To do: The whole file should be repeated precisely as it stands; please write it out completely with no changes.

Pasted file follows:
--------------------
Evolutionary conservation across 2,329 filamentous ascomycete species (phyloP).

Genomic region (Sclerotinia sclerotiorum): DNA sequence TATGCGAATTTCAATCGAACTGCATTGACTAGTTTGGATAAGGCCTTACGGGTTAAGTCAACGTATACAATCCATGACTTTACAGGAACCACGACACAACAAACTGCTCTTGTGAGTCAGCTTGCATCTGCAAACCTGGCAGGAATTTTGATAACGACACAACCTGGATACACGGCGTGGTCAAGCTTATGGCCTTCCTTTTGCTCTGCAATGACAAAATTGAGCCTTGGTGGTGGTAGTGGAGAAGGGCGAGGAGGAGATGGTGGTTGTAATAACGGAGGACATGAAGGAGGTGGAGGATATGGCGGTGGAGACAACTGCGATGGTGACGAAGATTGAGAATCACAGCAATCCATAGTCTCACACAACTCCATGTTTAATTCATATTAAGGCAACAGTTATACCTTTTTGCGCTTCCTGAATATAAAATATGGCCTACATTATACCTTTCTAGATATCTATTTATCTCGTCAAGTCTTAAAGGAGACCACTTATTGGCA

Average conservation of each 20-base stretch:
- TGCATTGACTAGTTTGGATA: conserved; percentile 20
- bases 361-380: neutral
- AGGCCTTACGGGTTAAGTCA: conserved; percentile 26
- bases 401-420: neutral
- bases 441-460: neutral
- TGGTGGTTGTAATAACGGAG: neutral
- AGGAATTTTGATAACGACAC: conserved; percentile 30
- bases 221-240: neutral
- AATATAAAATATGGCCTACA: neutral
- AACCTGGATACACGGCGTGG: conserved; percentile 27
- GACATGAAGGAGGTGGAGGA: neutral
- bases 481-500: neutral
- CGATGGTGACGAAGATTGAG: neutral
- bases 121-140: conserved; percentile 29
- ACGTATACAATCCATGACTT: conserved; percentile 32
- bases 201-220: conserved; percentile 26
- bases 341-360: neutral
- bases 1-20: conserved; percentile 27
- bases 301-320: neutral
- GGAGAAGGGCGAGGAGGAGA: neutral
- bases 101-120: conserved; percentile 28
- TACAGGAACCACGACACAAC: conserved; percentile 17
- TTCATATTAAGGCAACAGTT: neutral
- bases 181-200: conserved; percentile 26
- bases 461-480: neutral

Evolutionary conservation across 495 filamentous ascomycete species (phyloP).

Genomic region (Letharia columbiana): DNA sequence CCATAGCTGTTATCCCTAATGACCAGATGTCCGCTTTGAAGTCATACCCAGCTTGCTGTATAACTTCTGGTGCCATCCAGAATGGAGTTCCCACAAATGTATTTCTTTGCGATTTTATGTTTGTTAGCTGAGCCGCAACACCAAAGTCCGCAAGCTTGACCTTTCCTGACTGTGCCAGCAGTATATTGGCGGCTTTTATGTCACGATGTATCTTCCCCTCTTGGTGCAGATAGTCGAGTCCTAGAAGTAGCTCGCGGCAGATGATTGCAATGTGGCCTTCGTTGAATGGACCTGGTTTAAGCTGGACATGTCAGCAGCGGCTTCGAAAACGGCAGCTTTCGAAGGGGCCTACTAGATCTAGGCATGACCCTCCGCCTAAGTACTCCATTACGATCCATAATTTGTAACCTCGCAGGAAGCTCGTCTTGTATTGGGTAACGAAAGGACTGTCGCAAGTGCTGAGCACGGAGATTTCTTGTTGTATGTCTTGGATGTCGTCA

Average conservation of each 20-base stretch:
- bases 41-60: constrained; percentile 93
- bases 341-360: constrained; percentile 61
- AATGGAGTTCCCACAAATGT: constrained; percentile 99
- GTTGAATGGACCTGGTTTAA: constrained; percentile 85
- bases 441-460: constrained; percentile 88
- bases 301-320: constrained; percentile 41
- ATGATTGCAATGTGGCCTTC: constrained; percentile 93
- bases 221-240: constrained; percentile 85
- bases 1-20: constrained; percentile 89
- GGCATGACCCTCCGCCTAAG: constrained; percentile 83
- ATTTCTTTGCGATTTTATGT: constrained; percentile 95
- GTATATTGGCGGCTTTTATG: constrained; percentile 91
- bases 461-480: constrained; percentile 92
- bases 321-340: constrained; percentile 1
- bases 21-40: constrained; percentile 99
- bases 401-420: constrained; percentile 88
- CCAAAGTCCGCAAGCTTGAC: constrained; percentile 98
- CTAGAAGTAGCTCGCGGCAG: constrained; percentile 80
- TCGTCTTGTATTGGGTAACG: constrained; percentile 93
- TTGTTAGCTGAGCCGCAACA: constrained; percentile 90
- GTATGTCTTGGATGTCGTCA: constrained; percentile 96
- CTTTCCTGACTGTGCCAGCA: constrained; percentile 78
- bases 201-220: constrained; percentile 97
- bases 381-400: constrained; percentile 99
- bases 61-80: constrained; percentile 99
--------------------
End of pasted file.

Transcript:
Evolutionary conservation across 2,329 filamentous ascomycete species (phyloP).

Genomic region (Sclerotinia sclerotiorum): DNA sequence TATGCGAATTTCAATCGAACTGCATTGACTAGTTTGGATAAGGCCTTACGGGTTAAGTCAACGTATACAATCCATGACTTTACAGGAACCACGACACAACAAACTGCTCTTGTGAGTCAGCTTGCATCTGCAAACCTGGCAGGAATTTTGATAACGACACAACCTGGATACACGGCGTGGTCAAGCTTATGGCCTTCCTTTTGCTCTGCAATGACAAAATTGAGCCTTGGTGGTGGTAGTGGAGAAGGGCGAGGAGGAGATGGTGGTTGTAATAACGGAGGACATGAAGGAGGTGGAGGATATGGCGGTGGAGACAACTGCGATGGTGACGAAGATTGAGAATCACAGCAATCCATAGTCTCACACAACTCCATGTTTAATTCATATTAAGGCAACAGTTATACCTTTTTGCGCTTCCTGAATATAAAATATGGCCTACATTATACCTTTCTAGATATCTATTTATCTCGTCAAGTCTTAAAGGAGACCACTTATTGGCA

Average conservation of each 20-base stretch:
- TGCATTGACTAGTTTGGATA: conserved; percentile 20
- bases 361-380: neutral
- AGGCCTTACGGGTTAAGTCA: conserved; percentile 26
- bases 401-420: neutral
- bases 441-460: neutral
- TGGTGGTTGTAATAACGGAG: neutral
- AGGAATTTTGATAACGACAC: conserved; percentile 30
- bases 221-240: neutral
- AATATAAAATATGGCCTACA: neutral
- AACCTGGATACACGGCGTGG: conserved; percentile 27
- GACATGAAGGAGGTGGAGGA: neutral
- bases 481-500: neutral
- CGATGGTGACGAAGATTGAG: neutral
- bases 121-140: conserved; percentile 29
- ACGTATACAATCCATGACTT: conserved; percentile 32
- bases 201-220: conserved; percentile 26
- bases 341-360: neutral
- bases 1-20: conserved; percentile 27
- bases 301-320: neutral
- GGAGAAGGGCGAGGAGGAGA: neutral
- bases 101-120: conserved; percentile 28
- TACAGGAACCACGACACAAC: conserved; percentile 17
- TTCATATTAAGGCAACAGTT: neutral
- bases 181-200: conserved; percentile 26
- bases 461-480: neutral

Evolutionary conservation across 495 filamentous ascomycete species (phyloP).

Genomic region (Letharia columbiana): DNA sequence CCATAGCTGTTATCCCTAATGACCAGATGTCCGCTTTGAAGTCATACCCAGCTTGCTGTATAACTTCTGGTGCCATCCAGAATGGAGTTCCCACAAATGTATTTCTTTGCGATTTTATGTTTGTTAGCTGAGCCGCAACACCAAAGTCCGCAAGCTTGACCTTTCCTGACTGTGCCAGCAGTATATTGGCGGCTTTTATGTCACGATGTATCTTCCCCTCTTGGTGCAGATAGTCGAGTCCTAGAAGTAGCTCGCGGCAGATGATTGCAATGTGGCCTTCGTTGAATGGACCTGGTTTAAGCTGGACATGTCAGCAGCGGCTTCGAAAACGGCAGCTTTCGAAGGGGCCTACTAGATCTAGGCATGACCCTCCGCCTAAGTACTCCATTACGATCCATAATTTGTAACCTCGCAGGAAGCTCGTCTTGTATTGGGTAACGAAAGGACTGTCGCAAGTGCTGAGCACGGAGATTTCTTGTTGTATGTCTTGGATGTCGTCA

Average conservation of each 20-base stretch:
- bases 41-60: constrained; percentile 93
- bases 341-360: constrained; percentile 61
- AATGGAGTTCCCACAAATGT: constrained; percentile 99
- GTTGAATGGACCTGGTTTAA: constrained; percentile 85
- bases 441-460: constrained; percentile 88
- bases 301-320: constrained; percentile 41
- ATGATTGCAATGTGGCCTTC: constrained; percentile 93
- bases 221-240: constrained; percentile 85
- bases 1-20: constrained; percentile 89
- GGCATGACCCTCCGCCTAAG: constrained; percentile 83
- ATTTCTTTGCGATTTTATGT: constrained; percentile 95
- GTATATTGGCGGCTTTTATG: constrained; percentile 91
- bases 461-480: constrained; percentile 92
- bases 321-340: constrained; percentile 1
- bases 21-40: constrained; percentile 99
- bases 401-420: constrained; percentile 88
- CCAAAGTCCGCAAGCTTGAC: constrained; percentile 98
- CTAGAAGTAGCTCGCGGCAG: constrained; percentile 80
- TCGTCTTGTATTGGGTAACG: constrained; percentile 93
- TTGTTAGCTGAGCCGCAACA: constrained; percentile 90
- GTATGTCTTGGATGTCGTCA: constrained; percentile 96
- CTTTCCTGACTGTGCCAGCA: constrained; percentile 78
- bases 201-220: constrained; percentile 97
- bases 381-400: constrained; percentile 99
- bases 61-80: constrained; percentile 99